Safety, certification, and designing for durability
April 1st 2016
By Bob Forgrave
In the pre-mountain-bike era, when I was a teenage cyclist riding with reckless abandon on a Schwinn Varsity 10-speed self-modified for jumps and hard landings, a cautionary thought would occasionally enter my mind—-usually in mid-jump, far too late to do anything about it. “Can my bike handle this?”
Today, this question is far easier to answer for every mountain biker. Just look for the International Standards Organization certification. Over 7% of the entire population in the European Union cycles every day, so cycling is taken very seriously there. Focused on rider safety, the ISO introduced the ISO 4210 certification test for mountain bikes in 2014, and has subsequently updated it to this intense battery of tests:
- Falling mass: Hold a 50 lb steel weight a yard above the frame and drop it.
- Falling frame: Load the frame with 176 lbs of mass and tip it over . Onto an anvil.
- Fatigue/pedals: Apply 270 lbs of pedaling force 100,000 times.
- Fatigue/horizontal: Apply 270 lbs of horizontal force 50,000 times. It’s like standing on a lying-down bike (if you’re heavy enough).
- Fatigue/vertical: Apply 270 lbs of vertical force to the frame 50,000 times. That’s a lot of jumps!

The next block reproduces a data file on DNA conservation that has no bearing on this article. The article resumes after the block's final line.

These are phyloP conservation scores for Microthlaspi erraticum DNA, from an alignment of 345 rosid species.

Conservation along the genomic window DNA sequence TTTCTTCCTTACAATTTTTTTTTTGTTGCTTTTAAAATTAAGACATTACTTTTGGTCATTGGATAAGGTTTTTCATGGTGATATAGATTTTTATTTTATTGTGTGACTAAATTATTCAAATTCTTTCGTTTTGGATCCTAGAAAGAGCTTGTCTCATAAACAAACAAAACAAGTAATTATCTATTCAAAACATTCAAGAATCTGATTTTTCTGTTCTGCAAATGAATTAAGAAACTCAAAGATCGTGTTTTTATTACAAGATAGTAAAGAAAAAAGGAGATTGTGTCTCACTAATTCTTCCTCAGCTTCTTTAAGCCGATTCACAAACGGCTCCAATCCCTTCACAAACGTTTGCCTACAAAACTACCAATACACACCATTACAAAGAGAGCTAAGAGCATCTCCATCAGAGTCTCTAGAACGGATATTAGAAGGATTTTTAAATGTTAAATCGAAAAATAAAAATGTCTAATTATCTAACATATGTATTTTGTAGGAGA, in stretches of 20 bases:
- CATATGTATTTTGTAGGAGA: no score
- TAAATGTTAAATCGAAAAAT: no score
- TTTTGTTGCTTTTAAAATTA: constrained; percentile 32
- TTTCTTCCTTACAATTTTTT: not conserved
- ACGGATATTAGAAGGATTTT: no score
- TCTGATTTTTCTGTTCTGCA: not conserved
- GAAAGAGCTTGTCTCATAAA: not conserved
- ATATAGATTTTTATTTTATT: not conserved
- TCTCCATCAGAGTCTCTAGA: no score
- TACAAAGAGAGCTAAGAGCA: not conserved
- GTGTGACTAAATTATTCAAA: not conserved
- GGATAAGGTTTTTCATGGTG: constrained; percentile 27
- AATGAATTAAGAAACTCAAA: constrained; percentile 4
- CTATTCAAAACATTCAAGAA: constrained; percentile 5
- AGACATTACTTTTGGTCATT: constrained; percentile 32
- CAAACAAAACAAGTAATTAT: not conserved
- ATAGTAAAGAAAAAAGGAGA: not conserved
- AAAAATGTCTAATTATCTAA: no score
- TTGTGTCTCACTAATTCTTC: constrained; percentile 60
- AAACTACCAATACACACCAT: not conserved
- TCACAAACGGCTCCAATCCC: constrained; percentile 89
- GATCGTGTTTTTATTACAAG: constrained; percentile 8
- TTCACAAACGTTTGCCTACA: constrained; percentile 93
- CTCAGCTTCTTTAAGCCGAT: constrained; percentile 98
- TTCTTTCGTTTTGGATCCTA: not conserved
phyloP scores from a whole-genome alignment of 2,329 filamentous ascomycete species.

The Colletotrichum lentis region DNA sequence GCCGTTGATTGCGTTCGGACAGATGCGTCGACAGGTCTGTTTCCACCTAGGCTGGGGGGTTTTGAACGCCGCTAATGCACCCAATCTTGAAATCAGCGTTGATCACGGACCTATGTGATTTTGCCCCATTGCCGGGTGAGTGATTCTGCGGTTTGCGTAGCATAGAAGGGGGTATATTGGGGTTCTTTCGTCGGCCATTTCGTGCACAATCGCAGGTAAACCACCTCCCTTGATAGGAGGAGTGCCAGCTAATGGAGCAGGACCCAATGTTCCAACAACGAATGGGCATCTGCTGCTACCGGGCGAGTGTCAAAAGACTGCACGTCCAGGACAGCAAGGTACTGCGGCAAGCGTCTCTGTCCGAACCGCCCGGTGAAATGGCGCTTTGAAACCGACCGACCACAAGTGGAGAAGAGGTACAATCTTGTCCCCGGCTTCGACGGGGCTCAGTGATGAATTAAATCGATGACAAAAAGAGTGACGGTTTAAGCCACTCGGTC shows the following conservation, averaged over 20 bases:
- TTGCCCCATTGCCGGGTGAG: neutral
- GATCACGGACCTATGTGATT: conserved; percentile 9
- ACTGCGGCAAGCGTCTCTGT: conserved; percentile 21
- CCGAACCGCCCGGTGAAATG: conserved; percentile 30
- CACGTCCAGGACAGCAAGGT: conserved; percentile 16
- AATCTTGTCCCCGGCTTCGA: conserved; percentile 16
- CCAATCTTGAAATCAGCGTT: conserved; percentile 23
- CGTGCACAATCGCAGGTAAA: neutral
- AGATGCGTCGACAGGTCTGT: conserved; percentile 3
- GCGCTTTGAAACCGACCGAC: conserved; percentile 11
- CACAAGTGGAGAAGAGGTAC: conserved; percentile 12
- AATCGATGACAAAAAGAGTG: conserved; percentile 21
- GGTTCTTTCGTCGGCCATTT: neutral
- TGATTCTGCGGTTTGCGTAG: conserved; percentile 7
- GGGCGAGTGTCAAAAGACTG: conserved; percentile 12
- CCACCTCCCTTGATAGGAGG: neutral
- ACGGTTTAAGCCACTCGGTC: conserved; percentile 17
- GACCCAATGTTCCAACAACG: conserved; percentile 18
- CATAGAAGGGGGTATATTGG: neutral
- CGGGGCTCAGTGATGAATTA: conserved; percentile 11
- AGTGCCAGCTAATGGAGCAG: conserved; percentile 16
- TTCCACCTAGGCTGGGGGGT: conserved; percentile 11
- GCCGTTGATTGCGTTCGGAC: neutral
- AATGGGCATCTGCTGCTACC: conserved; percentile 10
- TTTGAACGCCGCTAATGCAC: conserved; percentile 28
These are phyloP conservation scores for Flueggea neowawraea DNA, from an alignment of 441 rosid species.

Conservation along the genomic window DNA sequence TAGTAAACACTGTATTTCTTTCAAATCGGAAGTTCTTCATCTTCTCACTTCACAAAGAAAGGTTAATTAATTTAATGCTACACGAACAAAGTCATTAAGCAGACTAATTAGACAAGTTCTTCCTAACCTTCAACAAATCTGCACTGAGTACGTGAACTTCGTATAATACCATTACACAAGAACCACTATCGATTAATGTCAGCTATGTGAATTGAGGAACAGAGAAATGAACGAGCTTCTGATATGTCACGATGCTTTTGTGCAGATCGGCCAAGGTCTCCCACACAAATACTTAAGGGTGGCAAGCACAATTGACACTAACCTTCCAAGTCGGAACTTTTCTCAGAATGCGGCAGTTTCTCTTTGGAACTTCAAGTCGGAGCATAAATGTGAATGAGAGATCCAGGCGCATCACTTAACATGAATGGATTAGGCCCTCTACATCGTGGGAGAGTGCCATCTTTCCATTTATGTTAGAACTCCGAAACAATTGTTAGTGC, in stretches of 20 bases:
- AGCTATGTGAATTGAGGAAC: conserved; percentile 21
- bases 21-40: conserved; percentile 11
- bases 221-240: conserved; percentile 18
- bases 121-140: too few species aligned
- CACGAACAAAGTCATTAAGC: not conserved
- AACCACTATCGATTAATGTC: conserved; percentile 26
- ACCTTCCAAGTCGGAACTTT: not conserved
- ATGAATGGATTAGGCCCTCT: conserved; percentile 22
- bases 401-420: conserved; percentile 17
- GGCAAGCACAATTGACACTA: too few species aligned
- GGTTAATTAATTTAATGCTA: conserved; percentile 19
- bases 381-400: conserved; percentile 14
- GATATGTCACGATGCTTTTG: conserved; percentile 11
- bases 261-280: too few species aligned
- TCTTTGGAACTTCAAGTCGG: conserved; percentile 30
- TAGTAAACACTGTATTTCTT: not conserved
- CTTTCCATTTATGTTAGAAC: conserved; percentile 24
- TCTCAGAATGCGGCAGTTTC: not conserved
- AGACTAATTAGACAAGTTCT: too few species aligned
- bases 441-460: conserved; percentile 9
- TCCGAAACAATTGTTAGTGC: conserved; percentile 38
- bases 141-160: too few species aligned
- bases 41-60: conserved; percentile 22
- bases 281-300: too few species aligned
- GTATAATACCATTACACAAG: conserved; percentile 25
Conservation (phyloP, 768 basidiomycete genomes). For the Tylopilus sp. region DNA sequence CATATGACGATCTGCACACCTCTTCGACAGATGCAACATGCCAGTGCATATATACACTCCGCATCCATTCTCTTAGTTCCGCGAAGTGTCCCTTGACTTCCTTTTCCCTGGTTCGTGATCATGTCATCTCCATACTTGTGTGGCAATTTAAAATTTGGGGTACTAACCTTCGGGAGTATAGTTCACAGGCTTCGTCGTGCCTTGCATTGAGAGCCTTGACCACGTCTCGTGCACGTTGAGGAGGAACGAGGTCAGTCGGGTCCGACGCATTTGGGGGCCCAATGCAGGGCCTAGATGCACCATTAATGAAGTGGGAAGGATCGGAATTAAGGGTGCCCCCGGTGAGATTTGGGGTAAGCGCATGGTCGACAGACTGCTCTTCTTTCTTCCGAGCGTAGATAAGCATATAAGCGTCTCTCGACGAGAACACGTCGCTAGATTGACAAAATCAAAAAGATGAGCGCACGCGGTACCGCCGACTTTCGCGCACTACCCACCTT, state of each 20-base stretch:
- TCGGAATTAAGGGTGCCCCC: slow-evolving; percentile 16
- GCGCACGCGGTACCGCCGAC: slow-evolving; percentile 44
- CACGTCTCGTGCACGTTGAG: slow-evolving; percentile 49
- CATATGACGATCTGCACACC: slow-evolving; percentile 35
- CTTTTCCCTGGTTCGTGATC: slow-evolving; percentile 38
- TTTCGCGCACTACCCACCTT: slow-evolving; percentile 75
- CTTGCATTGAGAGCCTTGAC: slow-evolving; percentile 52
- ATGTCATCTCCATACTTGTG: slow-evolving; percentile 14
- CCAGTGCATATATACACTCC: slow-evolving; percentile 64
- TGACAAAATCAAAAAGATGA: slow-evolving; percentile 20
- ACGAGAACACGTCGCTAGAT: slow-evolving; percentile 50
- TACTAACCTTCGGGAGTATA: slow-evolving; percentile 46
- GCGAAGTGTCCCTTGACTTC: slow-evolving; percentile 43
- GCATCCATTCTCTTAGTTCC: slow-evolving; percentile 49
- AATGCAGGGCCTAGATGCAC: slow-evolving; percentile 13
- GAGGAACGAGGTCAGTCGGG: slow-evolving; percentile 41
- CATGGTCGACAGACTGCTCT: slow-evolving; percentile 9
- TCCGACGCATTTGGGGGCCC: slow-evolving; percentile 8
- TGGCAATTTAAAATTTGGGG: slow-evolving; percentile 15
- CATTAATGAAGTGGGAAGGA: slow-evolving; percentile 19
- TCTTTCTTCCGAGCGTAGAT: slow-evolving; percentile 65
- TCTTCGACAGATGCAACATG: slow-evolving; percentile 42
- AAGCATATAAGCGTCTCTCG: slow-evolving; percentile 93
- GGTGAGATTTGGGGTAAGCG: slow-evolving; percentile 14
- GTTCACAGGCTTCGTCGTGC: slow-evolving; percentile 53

If you can demonstrate all this without shearing, bending or cracking, you’ve earned EN 14766 certification. And CHANGE full-size folding bikes are the only folding bikes of any type, full-size or not, to achieve this reliability rating.
Here’s how this impressive rating is achieved. Look at any metal or wooden structure designed to maximize strength, from bridges to house gables to the Eiffel Tower, and you’ll see an abundance of triangles.
Over the past century, the triangle shape has also become the recognized method of ensuring the best strength/weight ratio for bike frames as well. Even with a gentle curve to accommodate the front wheel, forces in a CHANGE bike are split and reduced over two legs of a triangle—-both of which are smooth, with the two quick releases safely and ruggedly in the corners.
Compare this approach to a popular lower-end manufacturer of full-size folding bikes. Without a downtube to split the force, all impact from every bump, jump and weight shift goes through a beefed-up heavy bar—-that has a big hole drilled in it for the frame’s only quick-release fastening location. If there is going to be a bend, crack, or shearing issue, this is a likely place for it. You can probably get a cheaper Montague folding mountain bike, but is it a better long-term investment?